Snowmaking goes high-tech as ski resorts adapt to rapid melting.
Producing artificial snow used to be a desperate move taken by ski areas within striking distance of surfing beaches. Now, the practice is commonplace, even high in the Rocky Mountains and the Alps.
As a headline in Powder Magazine read last year, “Like It or Not, Snowmaking Is the Future.”
Utah’s Alta ski area has doubled its snowmaking capacity in the last decade. To make sure all those big machines and water pipes don’t detract too much from the scenery, they’re painted to blend in with the background, according to a dispatch from Wired. At Snowbird, also in Utah, each snow gun has its own weather station, allowing the machines to start, stop, and adjust water flow all on their own.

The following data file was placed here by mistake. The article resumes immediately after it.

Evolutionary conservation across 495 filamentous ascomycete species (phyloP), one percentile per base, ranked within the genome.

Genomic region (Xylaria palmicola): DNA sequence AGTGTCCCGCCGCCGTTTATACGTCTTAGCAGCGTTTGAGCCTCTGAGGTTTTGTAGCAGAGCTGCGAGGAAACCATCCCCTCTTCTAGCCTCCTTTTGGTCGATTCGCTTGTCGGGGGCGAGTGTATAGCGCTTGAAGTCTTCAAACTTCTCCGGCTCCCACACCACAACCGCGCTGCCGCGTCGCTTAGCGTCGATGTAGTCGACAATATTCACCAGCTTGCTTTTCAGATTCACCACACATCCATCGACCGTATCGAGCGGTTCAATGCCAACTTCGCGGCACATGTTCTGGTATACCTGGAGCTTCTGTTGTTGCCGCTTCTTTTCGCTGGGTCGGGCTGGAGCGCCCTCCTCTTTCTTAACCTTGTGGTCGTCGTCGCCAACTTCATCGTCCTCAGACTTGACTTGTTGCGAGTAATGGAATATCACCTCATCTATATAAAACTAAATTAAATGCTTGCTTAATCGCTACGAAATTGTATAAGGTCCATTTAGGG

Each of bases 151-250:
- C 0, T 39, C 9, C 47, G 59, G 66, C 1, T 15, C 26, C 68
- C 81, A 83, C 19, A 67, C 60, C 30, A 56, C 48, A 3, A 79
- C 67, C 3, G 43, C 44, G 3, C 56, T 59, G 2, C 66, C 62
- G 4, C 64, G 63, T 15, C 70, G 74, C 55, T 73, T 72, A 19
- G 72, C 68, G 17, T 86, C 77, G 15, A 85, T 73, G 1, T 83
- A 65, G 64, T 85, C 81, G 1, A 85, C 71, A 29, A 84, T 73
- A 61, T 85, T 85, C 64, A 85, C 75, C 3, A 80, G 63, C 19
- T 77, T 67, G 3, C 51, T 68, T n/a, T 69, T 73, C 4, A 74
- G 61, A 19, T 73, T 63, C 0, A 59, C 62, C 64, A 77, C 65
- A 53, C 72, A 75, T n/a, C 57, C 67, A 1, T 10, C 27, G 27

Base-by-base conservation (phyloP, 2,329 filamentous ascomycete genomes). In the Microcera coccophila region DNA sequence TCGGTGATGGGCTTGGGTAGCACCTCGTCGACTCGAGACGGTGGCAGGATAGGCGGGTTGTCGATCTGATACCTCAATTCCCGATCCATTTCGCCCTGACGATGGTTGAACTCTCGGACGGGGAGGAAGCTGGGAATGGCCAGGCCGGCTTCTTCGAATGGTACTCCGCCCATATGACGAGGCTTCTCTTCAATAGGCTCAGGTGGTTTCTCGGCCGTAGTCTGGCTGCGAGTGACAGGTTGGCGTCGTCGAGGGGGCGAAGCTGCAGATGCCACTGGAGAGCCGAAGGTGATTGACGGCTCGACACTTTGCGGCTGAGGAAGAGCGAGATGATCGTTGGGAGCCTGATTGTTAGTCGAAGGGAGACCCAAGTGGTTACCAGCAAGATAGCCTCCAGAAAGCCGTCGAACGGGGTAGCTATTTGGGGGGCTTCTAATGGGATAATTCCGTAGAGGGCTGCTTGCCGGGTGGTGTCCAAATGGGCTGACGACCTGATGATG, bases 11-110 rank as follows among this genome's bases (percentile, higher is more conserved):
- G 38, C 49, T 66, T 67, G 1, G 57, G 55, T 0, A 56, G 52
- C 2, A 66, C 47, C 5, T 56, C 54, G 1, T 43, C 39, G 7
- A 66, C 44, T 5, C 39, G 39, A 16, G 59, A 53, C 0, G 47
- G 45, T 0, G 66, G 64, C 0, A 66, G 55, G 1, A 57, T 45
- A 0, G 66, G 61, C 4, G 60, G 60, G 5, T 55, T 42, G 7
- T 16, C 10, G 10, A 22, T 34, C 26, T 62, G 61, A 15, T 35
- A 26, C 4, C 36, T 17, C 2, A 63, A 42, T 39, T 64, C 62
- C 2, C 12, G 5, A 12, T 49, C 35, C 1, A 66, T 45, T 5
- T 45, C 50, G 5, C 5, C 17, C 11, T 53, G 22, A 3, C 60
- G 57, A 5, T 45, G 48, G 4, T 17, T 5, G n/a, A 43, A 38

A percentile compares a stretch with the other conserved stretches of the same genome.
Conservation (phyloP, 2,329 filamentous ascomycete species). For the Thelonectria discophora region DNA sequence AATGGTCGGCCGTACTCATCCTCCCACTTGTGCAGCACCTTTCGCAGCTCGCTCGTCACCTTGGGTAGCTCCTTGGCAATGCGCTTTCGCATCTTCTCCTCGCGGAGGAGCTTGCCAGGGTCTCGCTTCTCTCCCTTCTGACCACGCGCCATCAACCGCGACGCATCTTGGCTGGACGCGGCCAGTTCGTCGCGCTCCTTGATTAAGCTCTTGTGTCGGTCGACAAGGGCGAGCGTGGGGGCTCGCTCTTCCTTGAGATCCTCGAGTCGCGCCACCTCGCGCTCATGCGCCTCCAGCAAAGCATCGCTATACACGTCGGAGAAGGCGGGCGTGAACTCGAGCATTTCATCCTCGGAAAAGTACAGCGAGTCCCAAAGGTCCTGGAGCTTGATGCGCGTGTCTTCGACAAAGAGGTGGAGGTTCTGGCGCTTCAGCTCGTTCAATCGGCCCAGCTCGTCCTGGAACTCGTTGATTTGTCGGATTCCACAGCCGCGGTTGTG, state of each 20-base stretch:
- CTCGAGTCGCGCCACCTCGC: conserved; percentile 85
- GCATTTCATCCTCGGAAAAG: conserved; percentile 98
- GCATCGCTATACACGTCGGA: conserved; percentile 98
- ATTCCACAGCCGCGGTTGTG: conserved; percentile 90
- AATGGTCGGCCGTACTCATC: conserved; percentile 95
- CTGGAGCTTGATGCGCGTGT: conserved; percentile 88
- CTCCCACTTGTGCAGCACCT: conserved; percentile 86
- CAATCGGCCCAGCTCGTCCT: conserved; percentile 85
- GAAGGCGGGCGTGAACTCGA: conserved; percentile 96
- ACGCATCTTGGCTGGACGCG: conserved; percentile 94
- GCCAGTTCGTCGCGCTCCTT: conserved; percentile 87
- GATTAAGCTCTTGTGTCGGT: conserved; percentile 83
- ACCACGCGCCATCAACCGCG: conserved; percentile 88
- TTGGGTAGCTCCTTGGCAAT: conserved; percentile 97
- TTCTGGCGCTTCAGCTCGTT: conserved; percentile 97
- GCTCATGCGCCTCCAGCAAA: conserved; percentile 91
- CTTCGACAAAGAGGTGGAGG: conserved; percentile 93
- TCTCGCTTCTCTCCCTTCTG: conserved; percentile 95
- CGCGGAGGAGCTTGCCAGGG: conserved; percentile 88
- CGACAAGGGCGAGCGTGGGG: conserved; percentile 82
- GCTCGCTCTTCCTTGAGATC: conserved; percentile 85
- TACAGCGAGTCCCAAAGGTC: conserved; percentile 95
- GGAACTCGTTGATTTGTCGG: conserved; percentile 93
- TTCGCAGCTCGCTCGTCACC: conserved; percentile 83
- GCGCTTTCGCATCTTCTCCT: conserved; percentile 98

California’s Squaw Valley spent $10 million on machines that automatically change their water pressure and amount several times a second. Heavenly Ski Resort, at Lake Tahoe, can cover 3,500 acres with fake snow.
All these machines run on electricity, which comes from the still-mostly-fossil-fueled grid. That means making fake snow increases the rate of The Great Melt, which in turn creates demand for … more snow machines. There’s a self-perpetuating cycle of job security for these snow-bots: Is this the way Skynet becomes self-aware?